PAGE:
This week's challenge is 'Elevating a humble object' if you feel like joining in, let me know in the comments or tag your work with #artinthetimeofcoronavirus on Instagram.

Please take care of yourselves and others - stay at home and stay safe. 

Monday, March 16, 2020

One Week 100 People 2020

Marc Taro Holmes and Liz Steel's #Oneweek100people project came around much faster than I was expecting - I'm sure it's not a year since the last one!? But I always enjoy this challenge, in spite of a great feeling of laziness and denial beforehand. Once out, I love the people watching, trying to capture the variety of shapes, styles and characters, and usually notice an improvement during the week. I started almost by accident last Sunday when I had been standing in a long, long grocery queue for a good 10 minutes before I realised it was a great sketching opportunity. Of course as soon as I started doing that, the queue started moving along really fast.


It was a real effort to get out of the house and seek people the next day. First I sat at my steering wheel and sketched people moving around in car parks - mostly going far too quickly for proper observation. 
I've been asked how I sketch moving people so fast, and of course they're very often out of sight before I finish. I can draw basic figures, in about any position, from memory - after many hours of figuring it out, and staring without always trying to sketch (if the left foot is forward, which arm is swinging to the front?...if I've drawn that leg there, how would the other leg make sense, at what angle/where is the weight? etc.etc.) and practicing, and trial and error. Observing the live subjects provides details like body shapes and postures, hair and clothes styles, defining features, and I'm often craning my neck to see my subject's particular standout shoes or headwear, or whatever captured my attention in the first place as they disappear into the crowd or distance.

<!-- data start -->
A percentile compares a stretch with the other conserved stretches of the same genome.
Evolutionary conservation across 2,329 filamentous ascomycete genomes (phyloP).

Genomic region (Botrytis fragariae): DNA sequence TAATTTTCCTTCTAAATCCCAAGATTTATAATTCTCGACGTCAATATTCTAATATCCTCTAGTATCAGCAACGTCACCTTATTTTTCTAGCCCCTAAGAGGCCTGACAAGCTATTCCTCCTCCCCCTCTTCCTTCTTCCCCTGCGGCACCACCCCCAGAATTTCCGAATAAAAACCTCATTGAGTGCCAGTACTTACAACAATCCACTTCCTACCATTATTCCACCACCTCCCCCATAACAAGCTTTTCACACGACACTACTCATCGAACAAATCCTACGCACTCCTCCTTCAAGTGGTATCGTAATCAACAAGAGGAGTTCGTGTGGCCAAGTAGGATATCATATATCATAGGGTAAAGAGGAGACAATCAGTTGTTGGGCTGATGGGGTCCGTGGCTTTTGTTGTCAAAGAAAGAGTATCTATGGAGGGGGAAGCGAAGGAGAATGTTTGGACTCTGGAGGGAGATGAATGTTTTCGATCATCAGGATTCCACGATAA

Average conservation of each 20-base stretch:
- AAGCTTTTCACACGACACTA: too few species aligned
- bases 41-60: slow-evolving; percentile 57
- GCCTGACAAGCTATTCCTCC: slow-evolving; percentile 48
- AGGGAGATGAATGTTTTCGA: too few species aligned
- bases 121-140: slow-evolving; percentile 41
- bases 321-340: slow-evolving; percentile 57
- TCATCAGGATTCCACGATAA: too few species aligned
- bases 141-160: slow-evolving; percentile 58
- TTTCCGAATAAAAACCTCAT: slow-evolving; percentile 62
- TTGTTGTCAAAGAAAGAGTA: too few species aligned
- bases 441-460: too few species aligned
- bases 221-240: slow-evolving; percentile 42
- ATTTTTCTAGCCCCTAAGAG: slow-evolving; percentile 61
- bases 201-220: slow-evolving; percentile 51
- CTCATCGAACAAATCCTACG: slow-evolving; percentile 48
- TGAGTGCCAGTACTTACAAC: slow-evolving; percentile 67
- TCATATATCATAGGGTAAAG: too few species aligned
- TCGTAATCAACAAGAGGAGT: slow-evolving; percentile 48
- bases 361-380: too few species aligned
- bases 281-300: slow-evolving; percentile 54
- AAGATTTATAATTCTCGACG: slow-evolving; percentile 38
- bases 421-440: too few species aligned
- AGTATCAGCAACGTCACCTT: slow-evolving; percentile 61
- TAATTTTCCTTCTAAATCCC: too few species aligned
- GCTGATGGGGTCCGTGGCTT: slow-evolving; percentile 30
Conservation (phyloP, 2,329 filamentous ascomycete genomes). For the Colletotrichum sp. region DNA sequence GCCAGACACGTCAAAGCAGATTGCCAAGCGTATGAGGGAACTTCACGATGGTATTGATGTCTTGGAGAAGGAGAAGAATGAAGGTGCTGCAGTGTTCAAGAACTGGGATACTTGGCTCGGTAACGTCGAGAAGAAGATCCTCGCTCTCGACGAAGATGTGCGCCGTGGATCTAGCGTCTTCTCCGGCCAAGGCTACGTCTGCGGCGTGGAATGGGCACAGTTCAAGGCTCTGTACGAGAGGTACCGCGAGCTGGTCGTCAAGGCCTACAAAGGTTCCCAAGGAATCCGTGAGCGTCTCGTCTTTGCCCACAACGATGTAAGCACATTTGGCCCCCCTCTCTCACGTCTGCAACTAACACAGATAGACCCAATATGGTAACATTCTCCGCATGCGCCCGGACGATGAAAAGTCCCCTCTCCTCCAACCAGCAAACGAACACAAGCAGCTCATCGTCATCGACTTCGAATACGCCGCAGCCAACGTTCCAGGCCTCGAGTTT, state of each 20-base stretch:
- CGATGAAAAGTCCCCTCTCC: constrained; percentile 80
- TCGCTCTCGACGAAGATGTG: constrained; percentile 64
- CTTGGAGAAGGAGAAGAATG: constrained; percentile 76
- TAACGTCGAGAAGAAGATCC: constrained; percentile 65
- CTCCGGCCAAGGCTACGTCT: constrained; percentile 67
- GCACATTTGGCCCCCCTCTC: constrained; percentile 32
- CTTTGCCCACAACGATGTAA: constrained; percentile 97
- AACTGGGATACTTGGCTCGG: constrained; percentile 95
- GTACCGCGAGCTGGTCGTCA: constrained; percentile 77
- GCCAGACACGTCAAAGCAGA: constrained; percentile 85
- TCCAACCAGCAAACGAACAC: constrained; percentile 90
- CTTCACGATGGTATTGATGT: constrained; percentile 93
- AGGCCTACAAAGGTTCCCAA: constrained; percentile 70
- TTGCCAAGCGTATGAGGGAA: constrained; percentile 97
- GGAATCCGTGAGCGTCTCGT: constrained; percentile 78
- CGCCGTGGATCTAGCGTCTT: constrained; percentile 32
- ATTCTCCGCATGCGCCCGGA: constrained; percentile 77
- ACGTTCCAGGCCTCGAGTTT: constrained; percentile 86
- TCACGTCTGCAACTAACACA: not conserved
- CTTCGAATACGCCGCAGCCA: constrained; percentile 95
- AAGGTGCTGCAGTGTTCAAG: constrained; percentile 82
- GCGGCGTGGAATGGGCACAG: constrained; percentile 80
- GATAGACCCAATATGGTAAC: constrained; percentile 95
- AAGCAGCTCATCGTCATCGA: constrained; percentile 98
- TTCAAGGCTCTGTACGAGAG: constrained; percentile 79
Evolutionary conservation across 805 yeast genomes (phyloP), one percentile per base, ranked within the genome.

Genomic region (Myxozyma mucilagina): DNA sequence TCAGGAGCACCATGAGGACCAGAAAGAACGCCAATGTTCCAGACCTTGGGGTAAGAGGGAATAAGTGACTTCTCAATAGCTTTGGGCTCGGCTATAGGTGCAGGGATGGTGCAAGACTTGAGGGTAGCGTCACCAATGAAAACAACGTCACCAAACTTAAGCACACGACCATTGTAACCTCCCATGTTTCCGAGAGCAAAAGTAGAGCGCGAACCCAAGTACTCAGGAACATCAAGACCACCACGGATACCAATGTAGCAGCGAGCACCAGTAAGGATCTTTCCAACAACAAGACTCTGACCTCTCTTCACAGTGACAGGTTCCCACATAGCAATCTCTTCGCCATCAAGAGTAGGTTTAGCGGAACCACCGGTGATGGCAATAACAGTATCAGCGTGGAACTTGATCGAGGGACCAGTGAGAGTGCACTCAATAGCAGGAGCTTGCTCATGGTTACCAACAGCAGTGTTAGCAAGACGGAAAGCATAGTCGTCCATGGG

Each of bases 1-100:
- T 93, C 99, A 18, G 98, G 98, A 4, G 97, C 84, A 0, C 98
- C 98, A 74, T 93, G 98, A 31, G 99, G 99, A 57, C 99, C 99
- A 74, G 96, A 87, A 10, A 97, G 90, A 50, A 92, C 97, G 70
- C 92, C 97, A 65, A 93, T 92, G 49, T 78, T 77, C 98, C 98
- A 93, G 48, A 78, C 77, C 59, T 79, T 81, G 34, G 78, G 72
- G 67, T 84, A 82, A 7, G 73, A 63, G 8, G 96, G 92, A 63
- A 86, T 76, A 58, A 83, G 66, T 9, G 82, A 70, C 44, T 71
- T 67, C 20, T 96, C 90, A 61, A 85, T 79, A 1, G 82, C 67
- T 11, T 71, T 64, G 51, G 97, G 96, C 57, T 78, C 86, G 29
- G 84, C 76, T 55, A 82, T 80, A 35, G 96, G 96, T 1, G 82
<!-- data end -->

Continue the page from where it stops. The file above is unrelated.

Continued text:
I then decided to find more stationary subjects, and found a table at a café with a good view of the other customers. People on phones are pretty much oblivious to anyone staring at them, I find, but had to peer surreptitiously at others through sunglasses. 
It's ironic that the week I ventured out of a long semi-hibernation is the week Covid-19 arrived in this country. I certainly noticed very thorough and regular cleaning of surfaces by restaurant staff at the two I visited, but were still bustling with customers. I'm sure that will drop off drastically this week after the president's announcement of a state of disaster last night, and infection numbers double every other day. Please take care and stay safe everyone.


Another outside table at the Zone in Rosebank, some people staying put for a few moments on what is apparently Smoker's Bench right in front of me - others approaching from or departing into the distance, giving me a little time to catch some details.